This same story also appears in Mark 7. In that story the woman is described as “Syrophoenician.” This designation is more about ethnicity than it is nationality. Ethnicity can also function like a built in border. The point is easy to see – Jesus has infiltrated “foreign” soil and there has run into a “foreign” person. Or is it the other way around? Is Jesus in fact the foreigner, the one now out of place, where he doesn’t belong?

Since we will never be able to ask Matthew why, as he rewrote the story that he found in Mark, he preferred Syrophoenician over Canaanite, we can only assume that both writers want to make the point that Jesus has crossed borders, and that their story will tell us something about what that means.

The woman has a seriously troubled daughter. We understand that “tormented by a demon” can be a wide ranging diagnosis that covers a lot of bad stuff. The girl is hurting and her mother is desperate for help. Desperate enough to beg for help from a foreign man. Perhaps one she would have previously looked down upon as an Israeli dog – or as an Israeli who might have looked at her the same way. But desperate times seek desperate measures and she was desperate.

She begs Jesus and Jesus ignores her. The disciples chime in and help us clearly see that they had no interest in helping her. My sense today about this story is that it is less about the woman and her daughter and more about the disciples. Jesus never forgot that he was on a mission, sometimes it seems like the disciples just thought they were on a long walk. Here, like at the feeding of the 5000, the disciples just wanted needy hurting people to go away.

Maybe, when Jesus says, “I was only sent to the lost sheep of the house of Israel” he is giving voice more to the expectation of the disciples than to his own understanding.

But this woman will not be denied. And Jesus will not deny helping her. They seem so different, so separate, this Israeli and this Canaanite. Yet both are dogs. Which is not such a bad thing as both are fed by the same Master.

Let us pray: Dear Lord, we spend so much time and energy on borders and divisions and “who is in?” and “who is out?” You see that in us. You see how this hurts more than helps. We’re driven by fears, by the need for social acceptance, by the desire to hoard more than share, by pecking orders which constantly peck at us. May the power of your love, which made borders disappear in the eyes of Jesus, continue to feed us as we live in a world of needy hurting people. In Jesus’ name. Amen.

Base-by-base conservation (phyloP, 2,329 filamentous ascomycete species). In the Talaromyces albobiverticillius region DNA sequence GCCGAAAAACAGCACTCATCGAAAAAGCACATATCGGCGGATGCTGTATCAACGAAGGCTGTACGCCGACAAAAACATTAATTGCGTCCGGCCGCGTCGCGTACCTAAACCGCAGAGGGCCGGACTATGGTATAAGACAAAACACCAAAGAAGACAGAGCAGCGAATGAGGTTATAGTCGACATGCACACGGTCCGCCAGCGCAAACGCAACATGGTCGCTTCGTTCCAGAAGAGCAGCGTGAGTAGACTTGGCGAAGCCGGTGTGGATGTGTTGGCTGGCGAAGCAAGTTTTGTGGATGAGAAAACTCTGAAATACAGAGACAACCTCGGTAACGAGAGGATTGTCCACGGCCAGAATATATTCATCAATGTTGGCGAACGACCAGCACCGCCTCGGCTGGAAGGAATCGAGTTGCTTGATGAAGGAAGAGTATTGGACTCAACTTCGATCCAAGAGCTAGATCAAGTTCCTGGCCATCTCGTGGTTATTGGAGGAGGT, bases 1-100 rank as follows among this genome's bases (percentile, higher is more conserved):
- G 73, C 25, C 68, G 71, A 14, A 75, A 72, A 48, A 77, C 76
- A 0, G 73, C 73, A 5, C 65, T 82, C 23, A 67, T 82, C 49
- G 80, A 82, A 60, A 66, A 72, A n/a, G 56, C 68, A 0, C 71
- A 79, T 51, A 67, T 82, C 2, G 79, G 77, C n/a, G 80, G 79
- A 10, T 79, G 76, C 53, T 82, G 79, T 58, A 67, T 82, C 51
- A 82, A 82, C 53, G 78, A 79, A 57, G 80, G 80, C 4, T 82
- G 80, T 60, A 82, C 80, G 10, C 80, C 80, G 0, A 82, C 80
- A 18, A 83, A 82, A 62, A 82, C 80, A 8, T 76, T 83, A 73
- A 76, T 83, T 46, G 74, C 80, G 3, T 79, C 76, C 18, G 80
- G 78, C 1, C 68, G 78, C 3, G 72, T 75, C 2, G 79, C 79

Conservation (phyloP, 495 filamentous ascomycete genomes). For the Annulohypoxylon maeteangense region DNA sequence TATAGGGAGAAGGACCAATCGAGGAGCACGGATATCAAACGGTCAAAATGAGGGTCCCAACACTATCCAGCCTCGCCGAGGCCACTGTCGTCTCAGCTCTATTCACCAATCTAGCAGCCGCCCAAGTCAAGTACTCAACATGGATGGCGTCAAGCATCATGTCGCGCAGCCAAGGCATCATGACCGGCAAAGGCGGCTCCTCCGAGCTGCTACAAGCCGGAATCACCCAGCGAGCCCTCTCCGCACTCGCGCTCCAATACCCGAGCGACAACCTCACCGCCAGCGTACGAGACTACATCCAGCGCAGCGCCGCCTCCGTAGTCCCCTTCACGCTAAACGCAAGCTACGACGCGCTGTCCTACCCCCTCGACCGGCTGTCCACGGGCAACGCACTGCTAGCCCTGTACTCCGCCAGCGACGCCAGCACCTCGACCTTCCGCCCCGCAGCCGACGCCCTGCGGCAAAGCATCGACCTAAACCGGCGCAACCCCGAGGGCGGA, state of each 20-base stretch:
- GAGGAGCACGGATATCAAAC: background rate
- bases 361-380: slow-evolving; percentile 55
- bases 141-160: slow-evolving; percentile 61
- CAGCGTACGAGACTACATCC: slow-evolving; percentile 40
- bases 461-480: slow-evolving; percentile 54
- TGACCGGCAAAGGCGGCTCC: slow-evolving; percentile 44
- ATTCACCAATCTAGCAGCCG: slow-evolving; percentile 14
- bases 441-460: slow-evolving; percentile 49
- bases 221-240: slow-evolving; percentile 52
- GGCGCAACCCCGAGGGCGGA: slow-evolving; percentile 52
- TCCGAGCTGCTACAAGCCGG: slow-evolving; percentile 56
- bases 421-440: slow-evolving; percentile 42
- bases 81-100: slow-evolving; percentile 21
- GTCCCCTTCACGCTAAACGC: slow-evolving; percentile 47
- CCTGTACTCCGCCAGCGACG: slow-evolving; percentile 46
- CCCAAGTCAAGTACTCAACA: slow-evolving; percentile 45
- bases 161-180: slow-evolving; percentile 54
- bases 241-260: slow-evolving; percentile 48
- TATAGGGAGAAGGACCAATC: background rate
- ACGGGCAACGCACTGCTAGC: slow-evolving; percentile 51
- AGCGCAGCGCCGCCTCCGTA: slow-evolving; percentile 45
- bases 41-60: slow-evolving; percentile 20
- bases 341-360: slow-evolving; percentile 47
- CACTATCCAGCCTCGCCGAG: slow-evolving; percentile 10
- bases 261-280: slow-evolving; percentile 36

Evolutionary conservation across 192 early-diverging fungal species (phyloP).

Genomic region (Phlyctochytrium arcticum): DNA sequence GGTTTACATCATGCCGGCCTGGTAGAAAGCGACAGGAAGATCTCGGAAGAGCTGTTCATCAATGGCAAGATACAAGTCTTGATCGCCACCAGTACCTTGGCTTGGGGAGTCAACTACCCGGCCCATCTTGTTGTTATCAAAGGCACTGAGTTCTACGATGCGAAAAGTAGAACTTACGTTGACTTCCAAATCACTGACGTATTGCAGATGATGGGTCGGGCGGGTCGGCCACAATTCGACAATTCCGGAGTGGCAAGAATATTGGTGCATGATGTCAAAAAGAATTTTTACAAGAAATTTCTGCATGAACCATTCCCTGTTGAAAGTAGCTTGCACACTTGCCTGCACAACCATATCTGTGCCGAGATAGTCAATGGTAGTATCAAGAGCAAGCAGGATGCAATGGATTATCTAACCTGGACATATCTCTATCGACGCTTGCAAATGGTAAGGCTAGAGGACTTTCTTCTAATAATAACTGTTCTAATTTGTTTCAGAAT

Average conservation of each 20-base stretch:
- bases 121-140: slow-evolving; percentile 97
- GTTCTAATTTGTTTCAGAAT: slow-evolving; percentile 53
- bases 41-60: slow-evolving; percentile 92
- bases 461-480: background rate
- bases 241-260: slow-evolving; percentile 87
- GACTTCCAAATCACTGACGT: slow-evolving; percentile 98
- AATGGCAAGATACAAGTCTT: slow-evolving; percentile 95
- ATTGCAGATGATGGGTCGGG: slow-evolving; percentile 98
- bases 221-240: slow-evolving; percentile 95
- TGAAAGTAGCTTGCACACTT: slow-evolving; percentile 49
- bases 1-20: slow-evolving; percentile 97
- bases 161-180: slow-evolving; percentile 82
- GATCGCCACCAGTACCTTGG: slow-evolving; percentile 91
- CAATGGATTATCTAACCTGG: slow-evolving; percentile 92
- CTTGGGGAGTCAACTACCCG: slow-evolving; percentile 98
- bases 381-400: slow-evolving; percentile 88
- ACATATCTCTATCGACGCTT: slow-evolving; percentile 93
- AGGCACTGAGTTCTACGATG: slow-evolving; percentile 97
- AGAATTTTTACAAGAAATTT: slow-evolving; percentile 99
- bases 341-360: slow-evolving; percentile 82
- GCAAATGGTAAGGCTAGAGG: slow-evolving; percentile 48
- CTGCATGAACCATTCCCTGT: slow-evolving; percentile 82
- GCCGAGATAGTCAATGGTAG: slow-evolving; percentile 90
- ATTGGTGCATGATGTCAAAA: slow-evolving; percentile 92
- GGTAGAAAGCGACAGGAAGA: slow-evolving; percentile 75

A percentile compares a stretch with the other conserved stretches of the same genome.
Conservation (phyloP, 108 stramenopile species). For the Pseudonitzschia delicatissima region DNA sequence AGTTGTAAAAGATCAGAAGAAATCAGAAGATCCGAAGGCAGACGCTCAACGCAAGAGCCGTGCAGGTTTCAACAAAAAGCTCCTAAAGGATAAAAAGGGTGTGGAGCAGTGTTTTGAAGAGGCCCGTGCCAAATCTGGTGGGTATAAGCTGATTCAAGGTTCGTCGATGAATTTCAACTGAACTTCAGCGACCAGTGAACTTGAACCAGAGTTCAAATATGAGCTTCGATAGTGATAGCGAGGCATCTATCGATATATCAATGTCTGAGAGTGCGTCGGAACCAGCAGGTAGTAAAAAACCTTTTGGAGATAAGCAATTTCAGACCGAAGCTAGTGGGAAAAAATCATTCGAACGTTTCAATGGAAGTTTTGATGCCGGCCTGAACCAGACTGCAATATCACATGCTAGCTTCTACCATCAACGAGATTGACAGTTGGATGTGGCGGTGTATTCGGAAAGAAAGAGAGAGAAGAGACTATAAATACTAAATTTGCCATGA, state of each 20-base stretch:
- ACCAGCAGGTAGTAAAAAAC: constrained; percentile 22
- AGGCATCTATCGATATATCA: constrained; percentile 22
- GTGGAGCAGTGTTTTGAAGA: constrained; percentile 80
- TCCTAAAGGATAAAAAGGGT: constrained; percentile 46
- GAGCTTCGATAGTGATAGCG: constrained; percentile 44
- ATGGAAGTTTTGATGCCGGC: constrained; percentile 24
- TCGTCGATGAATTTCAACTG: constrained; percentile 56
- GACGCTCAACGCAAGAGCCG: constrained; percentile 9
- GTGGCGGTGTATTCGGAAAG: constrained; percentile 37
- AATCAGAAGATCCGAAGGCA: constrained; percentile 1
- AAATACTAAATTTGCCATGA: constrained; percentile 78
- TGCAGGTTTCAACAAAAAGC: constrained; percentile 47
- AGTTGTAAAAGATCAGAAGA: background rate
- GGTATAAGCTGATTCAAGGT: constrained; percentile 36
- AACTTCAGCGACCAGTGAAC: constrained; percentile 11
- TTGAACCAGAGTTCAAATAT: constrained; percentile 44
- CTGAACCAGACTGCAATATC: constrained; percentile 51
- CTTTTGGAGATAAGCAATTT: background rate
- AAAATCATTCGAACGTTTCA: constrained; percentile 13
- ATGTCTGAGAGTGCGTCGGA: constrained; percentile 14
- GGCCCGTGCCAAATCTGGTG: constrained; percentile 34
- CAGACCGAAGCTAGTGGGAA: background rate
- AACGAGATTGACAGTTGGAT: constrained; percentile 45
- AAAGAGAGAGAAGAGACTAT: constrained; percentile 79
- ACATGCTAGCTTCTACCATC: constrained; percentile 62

Luke 22:39-46

October 18, 2016

He came out and went, as was his custom, to the Mount of Olives; and the disciples followed him. When he reached the place, he said to them, “Pray that you may not come into the time of trial.”

Then he withdrew from them about a stone’s throw, knelt down, and prayed, “Father, if you are willing, remove this cup from me; yet, not my will but yours be done.” Then an angel from heaven appeared to him and gave him strength. In his anguish he prayed more earnestly, and his sweat became like great drops of blood falling down on the ground.

When he got up from prayer, he came to the disciples and found them sleeping because of grief, and he said to them, “Why are you sleeping? Get up and pray that you may not come into the time of trial.” Luke 22:39-46

Our congregation sits right next door to a conservative synagogue, Brith Shalom. We share our parking lots. The last time we resurfaced our lot we set aside two handicapped spaces as close to the front doors of the synagogue as they could go. So, unlike the days before I came to Faith Lutheran Church, I am well aware of the arrival of the high holy days. The parking lot is packed.

Still, even as October rolls around and I know they are coming, Rosh Hashanah and Yom Kippur kind of sneak up on me. And every time they do I am reminded again of how it must feel to live as a minority in a dominant culture. No one forgets that Christmas and Easter are coming!

I thought about the high holy days when I was surprised to see Jesus’ prayer with his disciples at the Mount of Olives. They were of the dominant culture in Israel. The religious calendar was aligned with their body clocks. They knew that Passover was coming. They knew what it meant. They knew it was an honor to celebrate it in Jerusalem. They expected the crowds. They just didn’t expect the crowds to turn on them or Jesus to redefine the Passover meal.

Tourists in Jerusalem today often stop their bus at the top of the Mount of Olives. They stand in a parking lot, looking across the valley to the old city on a hill. There will probably be a man there with a donkey trying to sell them photographs. And then they start walking down the hill. They stop at a garden full of ancient olive trees. They stop where Jesus and his disciples gathered to pray. I’ve been there. I helped lead a prayer service there. Of all the places in Israel, that is the place that I chose to help lead the worship service. More than anywhere else, that is the place that defines my understanding, my challenges, and my struggles as a pastor.